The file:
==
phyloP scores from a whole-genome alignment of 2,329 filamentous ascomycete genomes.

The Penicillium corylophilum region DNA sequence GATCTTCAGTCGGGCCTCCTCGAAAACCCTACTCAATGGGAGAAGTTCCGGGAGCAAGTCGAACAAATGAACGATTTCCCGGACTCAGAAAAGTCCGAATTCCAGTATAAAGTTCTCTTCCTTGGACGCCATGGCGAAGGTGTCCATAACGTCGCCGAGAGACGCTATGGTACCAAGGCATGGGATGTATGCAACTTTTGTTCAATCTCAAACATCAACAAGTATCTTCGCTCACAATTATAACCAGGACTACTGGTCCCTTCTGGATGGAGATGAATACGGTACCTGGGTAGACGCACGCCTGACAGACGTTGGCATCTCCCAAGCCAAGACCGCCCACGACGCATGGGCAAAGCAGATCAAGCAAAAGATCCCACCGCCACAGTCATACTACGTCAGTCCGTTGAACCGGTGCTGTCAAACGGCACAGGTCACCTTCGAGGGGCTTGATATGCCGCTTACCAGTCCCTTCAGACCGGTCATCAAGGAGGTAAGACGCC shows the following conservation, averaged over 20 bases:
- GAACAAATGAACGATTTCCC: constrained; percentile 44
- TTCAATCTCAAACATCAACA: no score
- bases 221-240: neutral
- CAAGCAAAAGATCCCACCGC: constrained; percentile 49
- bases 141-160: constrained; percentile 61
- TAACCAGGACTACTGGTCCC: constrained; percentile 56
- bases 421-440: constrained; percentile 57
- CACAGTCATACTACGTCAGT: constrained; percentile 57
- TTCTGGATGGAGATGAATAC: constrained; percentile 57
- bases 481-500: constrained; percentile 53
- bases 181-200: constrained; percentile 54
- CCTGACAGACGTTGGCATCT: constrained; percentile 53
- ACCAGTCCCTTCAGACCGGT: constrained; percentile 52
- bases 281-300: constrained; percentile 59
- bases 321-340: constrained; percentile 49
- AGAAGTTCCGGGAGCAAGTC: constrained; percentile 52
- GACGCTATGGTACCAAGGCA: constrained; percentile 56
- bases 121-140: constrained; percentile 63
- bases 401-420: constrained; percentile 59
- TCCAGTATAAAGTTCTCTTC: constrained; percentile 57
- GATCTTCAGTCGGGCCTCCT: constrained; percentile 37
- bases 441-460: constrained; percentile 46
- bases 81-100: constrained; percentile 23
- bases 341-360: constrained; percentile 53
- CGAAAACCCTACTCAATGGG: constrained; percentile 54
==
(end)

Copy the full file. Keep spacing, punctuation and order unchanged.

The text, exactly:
phyloP scores from a whole-genome alignment of 2,329 filamentous ascomycete genomes.

The Penicillium corylophilum region DNA sequence GATCTTCAGTCGGGCCTCCTCGAAAACCCTACTCAATGGGAGAAGTTCCGGGAGCAAGTCGAACAAATGAACGATTTCCCGGACTCAGAAAAGTCCGAATTCCAGTATAAAGTTCTCTTCCTTGGACGCCATGGCGAAGGTGTCCATAACGTCGCCGAGAGACGCTATGGTACCAAGGCATGGGATGTATGCAACTTTTGTTCAATCTCAAACATCAACAAGTATCTTCGCTCACAATTATAACCAGGACTACTGGTCCCTTCTGGATGGAGATGAATACGGTACCTGGGTAGACGCACGCCTGACAGACGTTGGCATCTCCCAAGCCAAGACCGCCCACGACGCATGGGCAAAGCAGATCAAGCAAAAGATCCCACCGCCACAGTCATACTACGTCAGTCCGTTGAACCGGTGCTGTCAAACGGCACAGGTCACCTTCGAGGGGCTTGATATGCCGCTTACCAGTCCCTTCAGACCGGTCATCAAGGAGGTAAGACGCC shows the following conservation, averaged over 20 bases:
- GAACAAATGAACGATTTCCC: constrained; percentile 44
- TTCAATCTCAAACATCAACA: no score
- bases 221-240: neutral
- CAAGCAAAAGATCCCACCGC: constrained; percentile 49
- bases 141-160: constrained; percentile 61
- TAACCAGGACTACTGGTCCC: constrained; percentile 56
- bases 421-440: constrained; percentile 57
- CACAGTCATACTACGTCAGT: constrained; percentile 57
- TTCTGGATGGAGATGAATAC: constrained; percentile 57
- bases 481-500: constrained; percentile 53
- bases 181-200: constrained; percentile 54
- CCTGACAGACGTTGGCATCT: constrained; percentile 53
- ACCAGTCCCTTCAGACCGGT: constrained; percentile 52
- bases 281-300: constrained; percentile 59
- bases 321-340: constrained; percentile 49
- AGAAGTTCCGGGAGCAAGTC: constrained; percentile 52
- GACGCTATGGTACCAAGGCA: constrained; percentile 56
- bases 121-140: constrained; percentile 63
- bases 401-420: constrained; percentile 59
- TCCAGTATAAAGTTCTCTTC: constrained; percentile 57
- GATCTTCAGTCGGGCCTCCT: constrained; percentile 37
- bases 441-460: constrained; percentile 46
- bases 81-100: constrained; percentile 23
- bases 341-360: constrained; percentile 53
- CGAAAACCCTACTCAATGGG: constrained; percentile 54